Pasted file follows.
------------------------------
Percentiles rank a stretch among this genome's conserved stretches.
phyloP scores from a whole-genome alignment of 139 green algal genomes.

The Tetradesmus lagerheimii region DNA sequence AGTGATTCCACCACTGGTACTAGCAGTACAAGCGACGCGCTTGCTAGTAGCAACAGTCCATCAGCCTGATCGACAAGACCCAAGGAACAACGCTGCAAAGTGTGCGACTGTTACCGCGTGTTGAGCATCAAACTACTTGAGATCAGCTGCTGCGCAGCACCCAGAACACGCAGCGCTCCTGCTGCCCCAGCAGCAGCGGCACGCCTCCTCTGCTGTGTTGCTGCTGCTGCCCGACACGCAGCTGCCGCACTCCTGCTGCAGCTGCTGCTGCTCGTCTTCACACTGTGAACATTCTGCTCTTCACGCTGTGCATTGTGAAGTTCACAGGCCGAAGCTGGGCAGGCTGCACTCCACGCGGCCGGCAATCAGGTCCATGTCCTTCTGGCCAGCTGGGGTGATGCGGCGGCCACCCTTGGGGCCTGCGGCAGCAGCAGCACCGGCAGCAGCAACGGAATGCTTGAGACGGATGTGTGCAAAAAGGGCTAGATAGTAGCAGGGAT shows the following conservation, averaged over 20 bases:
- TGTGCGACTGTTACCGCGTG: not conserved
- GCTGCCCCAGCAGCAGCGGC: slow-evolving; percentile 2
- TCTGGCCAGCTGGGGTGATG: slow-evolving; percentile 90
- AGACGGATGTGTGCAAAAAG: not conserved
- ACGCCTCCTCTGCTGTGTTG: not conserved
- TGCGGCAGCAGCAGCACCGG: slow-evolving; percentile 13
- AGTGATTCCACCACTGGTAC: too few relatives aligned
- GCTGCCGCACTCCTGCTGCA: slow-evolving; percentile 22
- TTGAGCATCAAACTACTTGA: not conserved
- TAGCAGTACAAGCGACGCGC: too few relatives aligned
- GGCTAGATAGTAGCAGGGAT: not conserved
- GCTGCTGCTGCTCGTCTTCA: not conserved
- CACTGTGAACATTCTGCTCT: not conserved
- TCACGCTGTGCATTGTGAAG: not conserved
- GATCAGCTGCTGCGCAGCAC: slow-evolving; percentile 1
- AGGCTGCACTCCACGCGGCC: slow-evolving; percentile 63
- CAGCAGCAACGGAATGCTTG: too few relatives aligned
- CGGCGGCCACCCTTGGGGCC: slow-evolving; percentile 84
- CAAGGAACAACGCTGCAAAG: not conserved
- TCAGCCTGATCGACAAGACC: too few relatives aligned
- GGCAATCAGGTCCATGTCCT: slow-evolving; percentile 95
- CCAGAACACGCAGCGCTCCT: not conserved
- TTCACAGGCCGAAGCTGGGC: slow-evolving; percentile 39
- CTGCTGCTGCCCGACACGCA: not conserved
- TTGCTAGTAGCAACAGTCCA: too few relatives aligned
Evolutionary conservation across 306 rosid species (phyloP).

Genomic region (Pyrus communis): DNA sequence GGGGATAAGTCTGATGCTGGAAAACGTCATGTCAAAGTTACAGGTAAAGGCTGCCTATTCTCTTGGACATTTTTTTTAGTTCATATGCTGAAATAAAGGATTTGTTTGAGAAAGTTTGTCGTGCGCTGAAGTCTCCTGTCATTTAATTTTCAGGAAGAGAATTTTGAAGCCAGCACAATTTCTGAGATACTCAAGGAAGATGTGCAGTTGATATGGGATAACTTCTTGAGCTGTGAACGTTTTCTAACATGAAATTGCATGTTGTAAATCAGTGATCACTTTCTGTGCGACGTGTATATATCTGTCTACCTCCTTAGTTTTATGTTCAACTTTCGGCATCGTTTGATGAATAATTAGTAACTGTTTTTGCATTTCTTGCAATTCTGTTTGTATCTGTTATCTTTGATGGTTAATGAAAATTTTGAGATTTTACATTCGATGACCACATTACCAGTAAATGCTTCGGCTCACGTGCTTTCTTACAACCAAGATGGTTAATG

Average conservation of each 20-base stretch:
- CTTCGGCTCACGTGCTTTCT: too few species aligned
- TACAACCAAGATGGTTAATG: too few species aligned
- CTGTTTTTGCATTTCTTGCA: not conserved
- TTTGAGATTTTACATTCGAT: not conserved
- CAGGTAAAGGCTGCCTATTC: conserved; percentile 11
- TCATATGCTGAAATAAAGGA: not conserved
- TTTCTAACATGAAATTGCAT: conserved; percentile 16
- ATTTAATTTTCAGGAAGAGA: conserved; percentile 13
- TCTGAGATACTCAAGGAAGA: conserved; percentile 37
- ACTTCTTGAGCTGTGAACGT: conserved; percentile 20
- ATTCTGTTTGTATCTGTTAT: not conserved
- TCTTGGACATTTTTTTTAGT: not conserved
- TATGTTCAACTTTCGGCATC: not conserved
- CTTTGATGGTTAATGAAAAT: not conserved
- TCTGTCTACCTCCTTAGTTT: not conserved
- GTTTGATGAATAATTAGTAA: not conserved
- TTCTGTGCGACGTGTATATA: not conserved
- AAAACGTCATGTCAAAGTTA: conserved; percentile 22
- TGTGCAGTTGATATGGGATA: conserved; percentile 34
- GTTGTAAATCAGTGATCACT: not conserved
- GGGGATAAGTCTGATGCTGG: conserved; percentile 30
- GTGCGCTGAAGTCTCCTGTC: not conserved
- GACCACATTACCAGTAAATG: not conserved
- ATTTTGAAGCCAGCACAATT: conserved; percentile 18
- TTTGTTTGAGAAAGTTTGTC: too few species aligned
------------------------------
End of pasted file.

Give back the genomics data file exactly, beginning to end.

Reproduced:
Percentiles rank a stretch among this genome's conserved stretches.
phyloP scores from a whole-genome alignment of 139 green algal genomes.

The Tetradesmus lagerheimii region DNA sequence AGTGATTCCACCACTGGTACTAGCAGTACAAGCGACGCGCTTGCTAGTAGCAACAGTCCATCAGCCTGATCGACAAGACCCAAGGAACAACGCTGCAAAGTGTGCGACTGTTACCGCGTGTTGAGCATCAAACTACTTGAGATCAGCTGCTGCGCAGCACCCAGAACACGCAGCGCTCCTGCTGCCCCAGCAGCAGCGGCACGCCTCCTCTGCTGTGTTGCTGCTGCTGCCCGACACGCAGCTGCCGCACTCCTGCTGCAGCTGCTGCTGCTCGTCTTCACACTGTGAACATTCTGCTCTTCACGCTGTGCATTGTGAAGTTCACAGGCCGAAGCTGGGCAGGCTGCACTCCACGCGGCCGGCAATCAGGTCCATGTCCTTCTGGCCAGCTGGGGTGATGCGGCGGCCACCCTTGGGGCCTGCGGCAGCAGCAGCACCGGCAGCAGCAACGGAATGCTTGAGACGGATGTGTGCAAAAAGGGCTAGATAGTAGCAGGGAT shows the following conservation, averaged over 20 bases:
- TGTGCGACTGTTACCGCGTG: not conserved
- GCTGCCCCAGCAGCAGCGGC: slow-evolving; percentile 2
- TCTGGCCAGCTGGGGTGATG: slow-evolving; percentile 90
- AGACGGATGTGTGCAAAAAG: not conserved
- ACGCCTCCTCTGCTGTGTTG: not conserved
- TGCGGCAGCAGCAGCACCGG: slow-evolving; percentile 13
- AGTGATTCCACCACTGGTAC: too few relatives aligned
- GCTGCCGCACTCCTGCTGCA: slow-evolving; percentile 22
- TTGAGCATCAAACTACTTGA: not conserved
- TAGCAGTACAAGCGACGCGC: too few relatives aligned
- GGCTAGATAGTAGCAGGGAT: not conserved
- GCTGCTGCTGCTCGTCTTCA: not conserved
- CACTGTGAACATTCTGCTCT: not conserved
- TCACGCTGTGCATTGTGAAG: not conserved
- GATCAGCTGCTGCGCAGCAC: slow-evolving; percentile 1
- AGGCTGCACTCCACGCGGCC: slow-evolving; percentile 63
- CAGCAGCAACGGAATGCTTG: too few relatives aligned
- CGGCGGCCACCCTTGGGGCC: slow-evolving; percentile 84
- CAAGGAACAACGCTGCAAAG: not conserved
- TCAGCCTGATCGACAAGACC: too few relatives aligned
- GGCAATCAGGTCCATGTCCT: slow-evolving; percentile 95
- CCAGAACACGCAGCGCTCCT: not conserved
- TTCACAGGCCGAAGCTGGGC: slow-evolving; percentile 39
- CTGCTGCTGCCCGACACGCA: not conserved
- TTGCTAGTAGCAACAGTCCA: too few relatives aligned
Evolutionary conservation across 306 rosid species (phyloP).

Genomic region (Pyrus communis): DNA sequence GGGGATAAGTCTGATGCTGGAAAACGTCATGTCAAAGTTACAGGTAAAGGCTGCCTATTCTCTTGGACATTTTTTTTAGTTCATATGCTGAAATAAAGGATTTGTTTGAGAAAGTTTGTCGTGCGCTGAAGTCTCCTGTCATTTAATTTTCAGGAAGAGAATTTTGAAGCCAGCACAATTTCTGAGATACTCAAGGAAGATGTGCAGTTGATATGGGATAACTTCTTGAGCTGTGAACGTTTTCTAACATGAAATTGCATGTTGTAAATCAGTGATCACTTTCTGTGCGACGTGTATATATCTGTCTACCTCCTTAGTTTTATGTTCAACTTTCGGCATCGTTTGATGAATAATTAGTAACTGTTTTTGCATTTCTTGCAATTCTGTTTGTATCTGTTATCTTTGATGGTTAATGAAAATTTTGAGATTTTACATTCGATGACCACATTACCAGTAAATGCTTCGGCTCACGTGCTTTCTTACAACCAAGATGGTTAATG

Average conservation of each 20-base stretch:
- CTTCGGCTCACGTGCTTTCT: too few species aligned
- TACAACCAAGATGGTTAATG: too few species aligned
- CTGTTTTTGCATTTCTTGCA: not conserved
- TTTGAGATTTTACATTCGAT: not conserved
- CAGGTAAAGGCTGCCTATTC: conserved; percentile 11
- TCATATGCTGAAATAAAGGA: not conserved
- TTTCTAACATGAAATTGCAT: conserved; percentile 16
- ATTTAATTTTCAGGAAGAGA: conserved; percentile 13
- TCTGAGATACTCAAGGAAGA: conserved; percentile 37
- ACTTCTTGAGCTGTGAACGT: conserved; percentile 20
- ATTCTGTTTGTATCTGTTAT: not conserved
- TCTTGGACATTTTTTTTAGT: not conserved
- TATGTTCAACTTTCGGCATC: not conserved
- CTTTGATGGTTAATGAAAAT: not conserved
- TCTGTCTACCTCCTTAGTTT: not conserved
- GTTTGATGAATAATTAGTAA: not conserved
- TTCTGTGCGACGTGTATATA: not conserved
- AAAACGTCATGTCAAAGTTA: conserved; percentile 22
- TGTGCAGTTGATATGGGATA: conserved; percentile 34
- GTTGTAAATCAGTGATCACT: not conserved
- GGGGATAAGTCTGATGCTGG: conserved; percentile 30
- GTGCGCTGAAGTCTCCTGTC: not conserved
- GACCACATTACCAGTAAATG: not conserved
- ATTTTGAAGCCAGCACAATT: conserved; percentile 18
- TTTGTTTGAGAAAGTTTGTC: too few species aligned